Smooth muscle in various regions of the vascular tree, the airway and lungs, kidneys,and vagina is different in their expression of ionic channels, hormone receptors, cell-signaling pathways, and other proteins that determine function. Further different smooth muscle tissues display extremes of abundant to little sarcoplasmic reticulum so excitation-contraction coupling varies with its dependence on intracellular or extracellular calcium. Specialized smooth muscle within the afferent arteriole of the juxtaglomerular apparatus secretes renin in response to osmotic and pressure changes, and also it is believed to secrete ATP in tubuloglmerular regulation of glomerular filtration rate. Renin in turn activates the angiotensin system to regulate blood presure. Smooth muscle-containing tissue often must be stretched, so elasticity is an important attribute of smooth muscle. Smooth muscle cells may secrete a complex extracellular matrix containing collagen (predominantly types I and III), elastin, glycoproteins, and proteoglycans. These fibers with their extracellular matrices contribute to the viscoelasticity of these tissues. Smooth muscle also has specific elastin and collagen receptors to interact with these proteins.

Contraction and relaxation basics

Smooth muscle contraction is caused by the sliding of myosin and actin filaments (a sliding filament mechanism) over each other. The energy for this to happen is provided by the hydrolysis of ATP. Myosin functions as an ATPase utilizing ATP to produce a molecular conformational change of part of the myosin and produces movement. Movement of the filaments over each other happens when the globular heads protruding from myosin filaments attach and interact with actin filaments to form crossbridges. The myosin heads tilt and drag along the actin filament a small distance (10-12 nm). The heads then release the actin filament and adopt their original conformation. They can then re-bind to another part of the actin molecule and drag it along further. This process is called crossbridge cycling and is the same for all muscles (see muscle contraction). Unlike cardiac and skeletal muscle, smooth muscle does not contain the calcium-binding protein troponin. Contraction is initiated by a calcium-regulated phosphorylation of myosin, rather than a calcium-activated troponin system.

Crossbridge cycling cannot occur until the myosin heads have been activated to allow crossbridges to form. The myosin heads are made up of heavy chains and light protein chains. When the light chains are phosphorylated, they become active and will allow contraction to occur. The enzyme that phosphorylates the light chains is called myosin light-chain kinase (MLCK). In order to control contraction, MLCK will work only when the muscle is stimulated to contract. Stimulation will increase the intracellular concentration of calcium ions. These bind to a molecule called calmodulin, and form a calcium-calmodulin complex. It is this complex that will bind to MLCK to activate it, allowing the chain of reactions for contraction to occur. The phosphorylation of the light chains by MLCK is countered by a myosin light-chain phosphatase, which dephosphorylates the myosin light chains and inhibits the contraction. Other signaling pathways have also been implicated in the regulation actin and myosin dynamics. In general, the relaxation of smooth muscle is by cell-signaling pathways that increase the myosin phosphatase activity, decrease the intracellular calcium levels, hyperpolarize the smooth muscle, and/or regulate actin and myosin dynamics.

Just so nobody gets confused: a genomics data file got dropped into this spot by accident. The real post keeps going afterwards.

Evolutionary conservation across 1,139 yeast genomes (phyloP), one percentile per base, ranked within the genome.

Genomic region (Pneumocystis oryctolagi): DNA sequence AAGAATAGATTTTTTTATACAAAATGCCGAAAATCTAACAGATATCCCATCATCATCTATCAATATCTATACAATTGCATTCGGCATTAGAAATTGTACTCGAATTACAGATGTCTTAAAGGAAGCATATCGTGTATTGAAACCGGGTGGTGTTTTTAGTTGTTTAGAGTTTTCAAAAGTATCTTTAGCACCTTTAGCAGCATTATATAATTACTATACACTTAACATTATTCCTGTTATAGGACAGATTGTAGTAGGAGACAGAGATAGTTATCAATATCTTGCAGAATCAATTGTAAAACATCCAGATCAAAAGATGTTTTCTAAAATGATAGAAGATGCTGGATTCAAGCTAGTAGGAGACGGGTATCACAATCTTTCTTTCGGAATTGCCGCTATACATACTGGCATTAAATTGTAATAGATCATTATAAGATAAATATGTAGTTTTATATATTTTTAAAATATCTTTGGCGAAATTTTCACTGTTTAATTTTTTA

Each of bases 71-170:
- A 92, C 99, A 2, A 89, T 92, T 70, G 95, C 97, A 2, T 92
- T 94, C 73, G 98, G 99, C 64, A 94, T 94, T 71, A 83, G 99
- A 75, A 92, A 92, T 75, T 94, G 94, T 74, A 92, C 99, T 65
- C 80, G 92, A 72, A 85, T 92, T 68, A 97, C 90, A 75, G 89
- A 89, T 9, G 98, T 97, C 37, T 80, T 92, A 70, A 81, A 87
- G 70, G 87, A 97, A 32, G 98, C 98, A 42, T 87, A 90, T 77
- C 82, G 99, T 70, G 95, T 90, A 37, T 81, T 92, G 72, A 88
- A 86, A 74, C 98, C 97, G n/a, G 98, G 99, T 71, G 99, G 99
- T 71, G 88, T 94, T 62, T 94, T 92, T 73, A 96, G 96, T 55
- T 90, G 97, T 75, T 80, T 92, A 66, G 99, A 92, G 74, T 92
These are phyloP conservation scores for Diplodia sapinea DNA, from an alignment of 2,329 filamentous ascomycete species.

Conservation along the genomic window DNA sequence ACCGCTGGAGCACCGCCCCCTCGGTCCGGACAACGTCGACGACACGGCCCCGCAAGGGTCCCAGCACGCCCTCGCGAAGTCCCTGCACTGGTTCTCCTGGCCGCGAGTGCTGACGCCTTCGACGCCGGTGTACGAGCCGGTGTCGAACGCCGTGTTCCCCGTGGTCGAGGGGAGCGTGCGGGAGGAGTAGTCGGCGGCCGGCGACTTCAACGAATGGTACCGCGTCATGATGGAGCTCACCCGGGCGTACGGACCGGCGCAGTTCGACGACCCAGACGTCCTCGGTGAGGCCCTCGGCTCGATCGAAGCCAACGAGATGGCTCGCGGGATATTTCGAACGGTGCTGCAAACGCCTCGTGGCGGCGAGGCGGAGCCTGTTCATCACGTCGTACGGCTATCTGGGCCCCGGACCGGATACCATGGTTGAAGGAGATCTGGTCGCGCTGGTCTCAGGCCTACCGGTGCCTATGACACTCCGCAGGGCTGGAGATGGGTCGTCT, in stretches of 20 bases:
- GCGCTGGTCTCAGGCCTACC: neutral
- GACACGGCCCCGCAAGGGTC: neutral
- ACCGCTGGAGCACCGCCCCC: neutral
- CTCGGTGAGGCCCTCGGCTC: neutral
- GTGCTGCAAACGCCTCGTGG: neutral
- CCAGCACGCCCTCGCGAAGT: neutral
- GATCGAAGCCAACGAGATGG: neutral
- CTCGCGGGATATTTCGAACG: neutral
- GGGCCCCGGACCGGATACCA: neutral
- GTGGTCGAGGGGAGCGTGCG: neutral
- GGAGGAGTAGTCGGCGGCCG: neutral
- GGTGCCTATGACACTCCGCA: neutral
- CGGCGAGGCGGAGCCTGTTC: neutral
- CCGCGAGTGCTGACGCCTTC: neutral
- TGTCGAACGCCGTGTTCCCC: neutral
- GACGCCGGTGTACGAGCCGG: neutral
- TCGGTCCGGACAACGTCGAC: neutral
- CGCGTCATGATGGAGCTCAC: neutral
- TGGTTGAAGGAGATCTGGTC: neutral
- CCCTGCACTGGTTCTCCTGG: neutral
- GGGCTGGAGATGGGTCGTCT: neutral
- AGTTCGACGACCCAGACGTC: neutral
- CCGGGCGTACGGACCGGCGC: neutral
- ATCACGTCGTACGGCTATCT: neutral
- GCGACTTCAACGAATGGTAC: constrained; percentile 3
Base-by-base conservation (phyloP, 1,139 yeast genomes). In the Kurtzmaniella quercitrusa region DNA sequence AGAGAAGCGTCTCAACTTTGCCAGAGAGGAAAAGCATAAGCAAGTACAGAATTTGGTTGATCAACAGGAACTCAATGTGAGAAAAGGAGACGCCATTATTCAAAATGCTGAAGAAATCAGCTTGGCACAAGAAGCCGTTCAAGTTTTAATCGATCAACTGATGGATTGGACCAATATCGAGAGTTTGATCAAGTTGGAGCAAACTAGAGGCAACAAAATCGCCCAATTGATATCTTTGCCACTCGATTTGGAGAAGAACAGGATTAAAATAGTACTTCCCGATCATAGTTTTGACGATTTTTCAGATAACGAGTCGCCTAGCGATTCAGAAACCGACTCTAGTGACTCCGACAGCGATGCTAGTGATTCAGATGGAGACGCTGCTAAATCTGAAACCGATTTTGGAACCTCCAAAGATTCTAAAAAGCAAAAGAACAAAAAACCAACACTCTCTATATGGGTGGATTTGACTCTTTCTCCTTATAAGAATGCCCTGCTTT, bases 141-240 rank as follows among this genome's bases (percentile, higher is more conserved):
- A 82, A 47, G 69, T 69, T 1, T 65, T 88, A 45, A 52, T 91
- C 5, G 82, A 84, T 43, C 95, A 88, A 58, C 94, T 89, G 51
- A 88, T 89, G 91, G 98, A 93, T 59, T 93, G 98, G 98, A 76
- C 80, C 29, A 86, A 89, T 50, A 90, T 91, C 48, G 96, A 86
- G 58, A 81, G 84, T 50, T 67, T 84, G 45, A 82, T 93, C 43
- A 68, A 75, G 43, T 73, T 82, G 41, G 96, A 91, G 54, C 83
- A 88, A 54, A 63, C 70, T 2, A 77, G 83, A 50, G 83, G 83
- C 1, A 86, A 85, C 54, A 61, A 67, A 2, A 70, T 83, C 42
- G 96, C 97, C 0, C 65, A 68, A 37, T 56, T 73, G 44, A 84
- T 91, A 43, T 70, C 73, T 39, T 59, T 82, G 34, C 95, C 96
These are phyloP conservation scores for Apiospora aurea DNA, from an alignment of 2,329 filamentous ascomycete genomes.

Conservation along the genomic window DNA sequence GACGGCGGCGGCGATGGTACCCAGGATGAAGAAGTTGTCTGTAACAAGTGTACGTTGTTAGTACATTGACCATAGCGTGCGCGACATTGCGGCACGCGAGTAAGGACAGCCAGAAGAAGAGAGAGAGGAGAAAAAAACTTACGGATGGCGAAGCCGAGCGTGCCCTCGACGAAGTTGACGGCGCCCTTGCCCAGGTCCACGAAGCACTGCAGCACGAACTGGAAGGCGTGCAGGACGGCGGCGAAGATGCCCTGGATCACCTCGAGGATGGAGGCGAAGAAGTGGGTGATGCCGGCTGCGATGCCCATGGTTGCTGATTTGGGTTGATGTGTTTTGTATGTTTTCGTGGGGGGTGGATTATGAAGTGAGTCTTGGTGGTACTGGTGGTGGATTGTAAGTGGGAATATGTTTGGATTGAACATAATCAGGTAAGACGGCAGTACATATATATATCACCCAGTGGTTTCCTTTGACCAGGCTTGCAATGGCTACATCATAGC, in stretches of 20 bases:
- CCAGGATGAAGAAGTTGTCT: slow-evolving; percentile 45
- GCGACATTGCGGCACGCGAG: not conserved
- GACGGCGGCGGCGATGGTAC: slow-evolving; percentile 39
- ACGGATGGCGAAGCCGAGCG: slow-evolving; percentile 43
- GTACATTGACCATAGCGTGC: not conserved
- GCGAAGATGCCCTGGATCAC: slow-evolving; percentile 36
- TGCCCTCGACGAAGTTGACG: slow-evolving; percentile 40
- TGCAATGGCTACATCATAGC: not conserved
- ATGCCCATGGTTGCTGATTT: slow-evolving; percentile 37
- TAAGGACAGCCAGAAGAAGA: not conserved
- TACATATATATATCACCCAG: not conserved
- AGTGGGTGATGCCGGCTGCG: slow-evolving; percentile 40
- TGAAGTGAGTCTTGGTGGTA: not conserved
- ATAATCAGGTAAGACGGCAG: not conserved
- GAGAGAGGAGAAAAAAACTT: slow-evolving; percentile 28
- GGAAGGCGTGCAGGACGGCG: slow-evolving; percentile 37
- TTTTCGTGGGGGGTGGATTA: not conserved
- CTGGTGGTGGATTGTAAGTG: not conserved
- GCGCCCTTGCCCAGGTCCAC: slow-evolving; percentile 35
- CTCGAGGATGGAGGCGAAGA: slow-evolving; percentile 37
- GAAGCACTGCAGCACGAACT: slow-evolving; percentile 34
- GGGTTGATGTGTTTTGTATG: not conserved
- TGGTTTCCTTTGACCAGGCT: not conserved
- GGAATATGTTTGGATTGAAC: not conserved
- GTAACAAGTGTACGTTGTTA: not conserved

Phosphorylation of the 20 kd myosin light chains correlates well with the shortening velocity of smooth muscle. During this period there is a rapid burst of energy utilization as measured by oxygen consumption. Within a few minutes of initiation the calcium level markedly decrease, 20 kd myosin light chains phosphorylation decreases, and energy utilization decreases and the muscle can relax, however there is a sustained maintenance of force in vascular smooth muscle. The sustained phase has been attributed to slowly cycling dephosphorylated myosin crossbridges termed latch-bridges and actin polymerization stiffening the cell. During contraction of muscle, rapidly cycling crossbridges form between activated actin and phosphorylated myosin generating force. During the sustained phase, phosphorylation levels decline and slow cycling dephosphorylated crossbridges act as latch bridges to contribute to maintaining the force at low energy costs. Other cell signaling pathways and protein kinases (Protein kinase C, Rho kinase, Zip kinase, Focal adhesion kinases) have been implicated as well and actin polymerization dynamics plays a role in force maintenance. While myosin light chain phosphorylation correlates well with shortening velocity, other cell signaling pathways have been implicated in the development of force and maintenance of force. Notably the phosphorylation of specific tyrosine residues on the focal adhesion adapter protein-paxillin by specific tyrosine kinases has been demonstrated to be essential to force development and maintenance. Cyclic nucleotides can relax arterial smooth muscle without reductions in crossbridge phosphorylation, a process termed force suppression. This process is mediated by the phosphorylation of the small heat shock protein, hsp20, and may prevent phosphorylated myosin heads form interacting with actin.

Advances and Current Research in Contraction and Relaxation